Strange Bedfellows: Amazon Reportedly Inks $1B Microsoft 365 Contract

Microsoft's most notable new cloud customer might be Amazon, according to a report.

In an unlikely development, Amazon has allegedly agreed to pay its closest cloud rival $1 billion over five years to license over 1 million seats of the cloud-based Microsoft 365 productivity suite.

The news comes from a Tuesday Insider article, which cited an unnamed person "familiar with the situation," as well as an unpublished internal memo. As of this writing, neither Microsoft nor Amazon has confirmed the report. If it bears out, however, it would defy the companies' history of fierce, and sometimes bitter, rivalry. 

The public cloud is a two-horse race between Amazon and Microsoft, and the two have directly competed on services, price, size and, lately, growth (Amazon is the perpetual cloud market share leader, but its growth has been slowing in recent quarters while Microsoft's has been booming.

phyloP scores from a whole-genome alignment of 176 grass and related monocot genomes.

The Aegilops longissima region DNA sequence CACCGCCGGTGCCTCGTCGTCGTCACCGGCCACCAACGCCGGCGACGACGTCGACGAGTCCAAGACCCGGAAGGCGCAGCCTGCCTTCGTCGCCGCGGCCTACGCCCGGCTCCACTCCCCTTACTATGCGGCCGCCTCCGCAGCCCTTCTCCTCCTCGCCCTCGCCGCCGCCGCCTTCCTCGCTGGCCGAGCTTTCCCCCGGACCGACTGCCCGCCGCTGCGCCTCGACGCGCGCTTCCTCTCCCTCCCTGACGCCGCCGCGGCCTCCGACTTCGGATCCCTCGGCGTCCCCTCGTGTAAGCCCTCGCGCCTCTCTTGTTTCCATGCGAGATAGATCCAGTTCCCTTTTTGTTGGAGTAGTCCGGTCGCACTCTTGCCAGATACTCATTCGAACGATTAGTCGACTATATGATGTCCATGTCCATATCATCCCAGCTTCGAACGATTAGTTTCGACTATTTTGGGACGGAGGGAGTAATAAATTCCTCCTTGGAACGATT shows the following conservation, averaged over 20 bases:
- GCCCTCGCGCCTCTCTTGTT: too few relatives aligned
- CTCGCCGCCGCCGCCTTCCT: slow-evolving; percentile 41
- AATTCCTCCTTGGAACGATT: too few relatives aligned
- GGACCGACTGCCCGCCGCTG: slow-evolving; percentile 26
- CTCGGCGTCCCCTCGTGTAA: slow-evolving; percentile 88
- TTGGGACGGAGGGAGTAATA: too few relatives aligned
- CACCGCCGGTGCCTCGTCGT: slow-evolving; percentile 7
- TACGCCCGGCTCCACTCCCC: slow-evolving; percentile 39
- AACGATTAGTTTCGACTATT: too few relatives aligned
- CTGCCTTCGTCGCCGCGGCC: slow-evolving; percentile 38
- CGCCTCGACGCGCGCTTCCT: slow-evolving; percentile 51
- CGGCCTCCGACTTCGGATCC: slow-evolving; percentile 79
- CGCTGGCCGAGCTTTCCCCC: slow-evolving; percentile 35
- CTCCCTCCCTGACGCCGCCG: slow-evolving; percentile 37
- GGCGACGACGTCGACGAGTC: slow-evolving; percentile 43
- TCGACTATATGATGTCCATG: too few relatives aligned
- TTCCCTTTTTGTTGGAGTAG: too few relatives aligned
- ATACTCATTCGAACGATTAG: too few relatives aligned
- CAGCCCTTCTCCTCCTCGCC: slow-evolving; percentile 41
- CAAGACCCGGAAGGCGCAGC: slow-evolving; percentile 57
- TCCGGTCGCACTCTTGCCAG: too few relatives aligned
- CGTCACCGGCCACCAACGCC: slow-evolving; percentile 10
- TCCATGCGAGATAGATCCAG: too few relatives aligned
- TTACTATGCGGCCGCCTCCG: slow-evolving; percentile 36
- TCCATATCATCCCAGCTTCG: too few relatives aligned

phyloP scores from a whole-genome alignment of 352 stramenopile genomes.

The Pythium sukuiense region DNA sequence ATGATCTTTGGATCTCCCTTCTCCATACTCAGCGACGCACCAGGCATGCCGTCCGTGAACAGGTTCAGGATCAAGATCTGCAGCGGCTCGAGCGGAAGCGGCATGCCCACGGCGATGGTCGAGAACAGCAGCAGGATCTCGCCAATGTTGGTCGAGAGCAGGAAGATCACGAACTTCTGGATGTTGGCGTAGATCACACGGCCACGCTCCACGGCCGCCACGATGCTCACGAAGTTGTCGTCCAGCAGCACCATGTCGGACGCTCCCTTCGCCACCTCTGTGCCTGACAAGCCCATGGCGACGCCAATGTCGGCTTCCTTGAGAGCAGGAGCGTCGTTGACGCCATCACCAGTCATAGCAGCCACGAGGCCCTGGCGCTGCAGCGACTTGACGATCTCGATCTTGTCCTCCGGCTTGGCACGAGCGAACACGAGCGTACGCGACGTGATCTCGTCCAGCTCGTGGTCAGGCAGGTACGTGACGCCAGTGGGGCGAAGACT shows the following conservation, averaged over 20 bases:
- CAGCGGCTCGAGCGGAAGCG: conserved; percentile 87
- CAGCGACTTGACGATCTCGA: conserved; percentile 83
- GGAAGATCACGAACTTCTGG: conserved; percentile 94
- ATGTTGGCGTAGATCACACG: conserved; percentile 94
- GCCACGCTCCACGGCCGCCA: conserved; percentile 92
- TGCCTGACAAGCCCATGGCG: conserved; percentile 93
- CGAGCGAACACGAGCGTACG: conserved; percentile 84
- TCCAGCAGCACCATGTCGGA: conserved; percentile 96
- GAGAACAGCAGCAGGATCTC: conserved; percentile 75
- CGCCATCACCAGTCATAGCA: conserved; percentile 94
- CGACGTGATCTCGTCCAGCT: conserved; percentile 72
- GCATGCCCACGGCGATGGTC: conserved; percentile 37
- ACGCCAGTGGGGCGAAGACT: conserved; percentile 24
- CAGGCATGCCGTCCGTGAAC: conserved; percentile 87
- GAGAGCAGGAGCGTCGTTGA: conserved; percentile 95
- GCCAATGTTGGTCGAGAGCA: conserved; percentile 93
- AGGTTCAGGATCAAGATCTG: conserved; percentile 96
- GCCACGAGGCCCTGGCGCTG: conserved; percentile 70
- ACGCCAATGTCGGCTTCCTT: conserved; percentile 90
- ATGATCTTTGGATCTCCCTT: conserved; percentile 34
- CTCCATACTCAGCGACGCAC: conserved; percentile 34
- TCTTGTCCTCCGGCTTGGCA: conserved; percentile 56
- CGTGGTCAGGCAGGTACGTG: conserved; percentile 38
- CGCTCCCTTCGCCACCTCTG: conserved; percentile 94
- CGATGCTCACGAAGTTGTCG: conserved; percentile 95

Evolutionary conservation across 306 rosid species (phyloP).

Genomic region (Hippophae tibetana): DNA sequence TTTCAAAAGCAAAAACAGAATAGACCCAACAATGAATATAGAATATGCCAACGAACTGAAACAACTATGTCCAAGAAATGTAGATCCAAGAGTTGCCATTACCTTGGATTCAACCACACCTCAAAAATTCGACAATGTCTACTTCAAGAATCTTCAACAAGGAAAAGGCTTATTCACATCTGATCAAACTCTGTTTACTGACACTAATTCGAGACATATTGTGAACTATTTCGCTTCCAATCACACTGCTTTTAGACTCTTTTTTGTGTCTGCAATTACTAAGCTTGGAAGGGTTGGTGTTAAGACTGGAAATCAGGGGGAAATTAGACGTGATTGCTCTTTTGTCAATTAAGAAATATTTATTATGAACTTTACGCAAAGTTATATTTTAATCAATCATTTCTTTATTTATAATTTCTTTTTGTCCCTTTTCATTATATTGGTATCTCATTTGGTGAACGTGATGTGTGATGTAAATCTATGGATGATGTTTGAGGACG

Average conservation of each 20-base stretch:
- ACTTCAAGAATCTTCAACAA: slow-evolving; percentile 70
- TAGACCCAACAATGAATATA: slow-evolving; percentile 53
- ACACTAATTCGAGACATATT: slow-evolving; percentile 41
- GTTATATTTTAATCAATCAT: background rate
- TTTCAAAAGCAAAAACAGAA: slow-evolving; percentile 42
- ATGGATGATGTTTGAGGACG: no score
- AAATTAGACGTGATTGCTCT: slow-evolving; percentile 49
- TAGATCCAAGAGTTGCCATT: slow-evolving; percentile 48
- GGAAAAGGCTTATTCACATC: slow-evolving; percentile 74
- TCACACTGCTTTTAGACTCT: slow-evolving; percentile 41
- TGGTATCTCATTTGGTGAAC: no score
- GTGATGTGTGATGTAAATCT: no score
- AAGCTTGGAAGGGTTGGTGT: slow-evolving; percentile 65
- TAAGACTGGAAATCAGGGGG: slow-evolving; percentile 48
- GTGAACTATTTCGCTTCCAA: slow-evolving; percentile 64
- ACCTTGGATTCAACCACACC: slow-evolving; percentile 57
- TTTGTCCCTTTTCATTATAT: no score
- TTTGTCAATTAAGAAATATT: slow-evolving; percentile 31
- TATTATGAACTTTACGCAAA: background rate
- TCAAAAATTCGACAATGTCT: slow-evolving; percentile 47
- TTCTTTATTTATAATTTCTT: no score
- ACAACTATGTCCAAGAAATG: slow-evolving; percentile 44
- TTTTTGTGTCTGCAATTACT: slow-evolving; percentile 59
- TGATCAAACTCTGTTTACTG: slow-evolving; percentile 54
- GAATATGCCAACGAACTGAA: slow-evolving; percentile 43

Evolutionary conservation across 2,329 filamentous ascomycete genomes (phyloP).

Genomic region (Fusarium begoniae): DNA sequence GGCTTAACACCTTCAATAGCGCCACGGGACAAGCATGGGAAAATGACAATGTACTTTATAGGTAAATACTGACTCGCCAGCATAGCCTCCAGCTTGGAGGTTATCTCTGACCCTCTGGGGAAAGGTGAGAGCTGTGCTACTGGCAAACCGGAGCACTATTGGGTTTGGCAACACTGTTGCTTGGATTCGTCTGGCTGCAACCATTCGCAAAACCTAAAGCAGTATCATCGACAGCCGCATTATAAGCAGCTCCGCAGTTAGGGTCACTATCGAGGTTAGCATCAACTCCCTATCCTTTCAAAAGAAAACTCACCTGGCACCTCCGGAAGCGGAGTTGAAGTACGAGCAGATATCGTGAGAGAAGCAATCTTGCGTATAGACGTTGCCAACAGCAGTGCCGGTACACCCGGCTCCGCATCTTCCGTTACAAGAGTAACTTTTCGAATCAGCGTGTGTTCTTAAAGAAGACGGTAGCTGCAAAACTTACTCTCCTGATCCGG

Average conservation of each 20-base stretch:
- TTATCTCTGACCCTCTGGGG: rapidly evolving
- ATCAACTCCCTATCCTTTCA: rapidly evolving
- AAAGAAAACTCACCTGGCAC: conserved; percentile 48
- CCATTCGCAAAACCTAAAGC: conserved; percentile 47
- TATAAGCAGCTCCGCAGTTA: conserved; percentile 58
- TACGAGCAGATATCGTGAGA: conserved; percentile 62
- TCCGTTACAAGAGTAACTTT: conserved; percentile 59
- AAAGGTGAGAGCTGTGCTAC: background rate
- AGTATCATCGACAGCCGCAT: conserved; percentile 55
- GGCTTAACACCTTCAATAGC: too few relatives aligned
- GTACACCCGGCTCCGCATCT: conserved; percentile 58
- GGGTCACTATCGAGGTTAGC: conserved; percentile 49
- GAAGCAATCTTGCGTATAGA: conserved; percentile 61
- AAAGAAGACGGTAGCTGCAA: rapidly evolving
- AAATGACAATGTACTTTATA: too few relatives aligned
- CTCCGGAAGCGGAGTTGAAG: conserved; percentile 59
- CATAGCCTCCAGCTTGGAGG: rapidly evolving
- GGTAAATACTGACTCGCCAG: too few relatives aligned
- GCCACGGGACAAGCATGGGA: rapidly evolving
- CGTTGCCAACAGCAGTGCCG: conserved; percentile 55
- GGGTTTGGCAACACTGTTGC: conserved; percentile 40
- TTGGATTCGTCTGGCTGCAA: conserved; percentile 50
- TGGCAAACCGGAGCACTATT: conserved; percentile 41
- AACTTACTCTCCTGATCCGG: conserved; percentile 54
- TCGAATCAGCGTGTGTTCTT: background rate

From 2019 through 2021, the two companies were involved in a protracted, high-profile bidding war for a multibillion-dollar cloud contract with the U.S. Department of Defense. That conflict reached a rather unclimactic conclusion in 2022 when, after multiple fits and starts, the DoD ended up splitting the contract between Microsoft, Amazon, Google and Oracle.

According to Insider, Amazon's migration to the cloud-based Microsoft 365 is expected to begin in November -- perhaps to coincide with the Nov. 1 release of the AI-powered Microsoft 365 Copilot product -- and continue through 2024. The move would affect both frontline Amazon workers, as well as corporate employees.

For Microsoft's part, the company is bracing its "Office and security organizations" for the massive resource impact of having Amazon as a customer, per Insider

While Amazon, through its Amazon Web Services arm, makes its own productivity and collaboration products (namely AWS WorkDocs and WorkMail), it apparently has been using on-premises Microsoft Office products internally.

About the Author

Gladys Rama (@GladysRama3) is the editorial director of Converge360.


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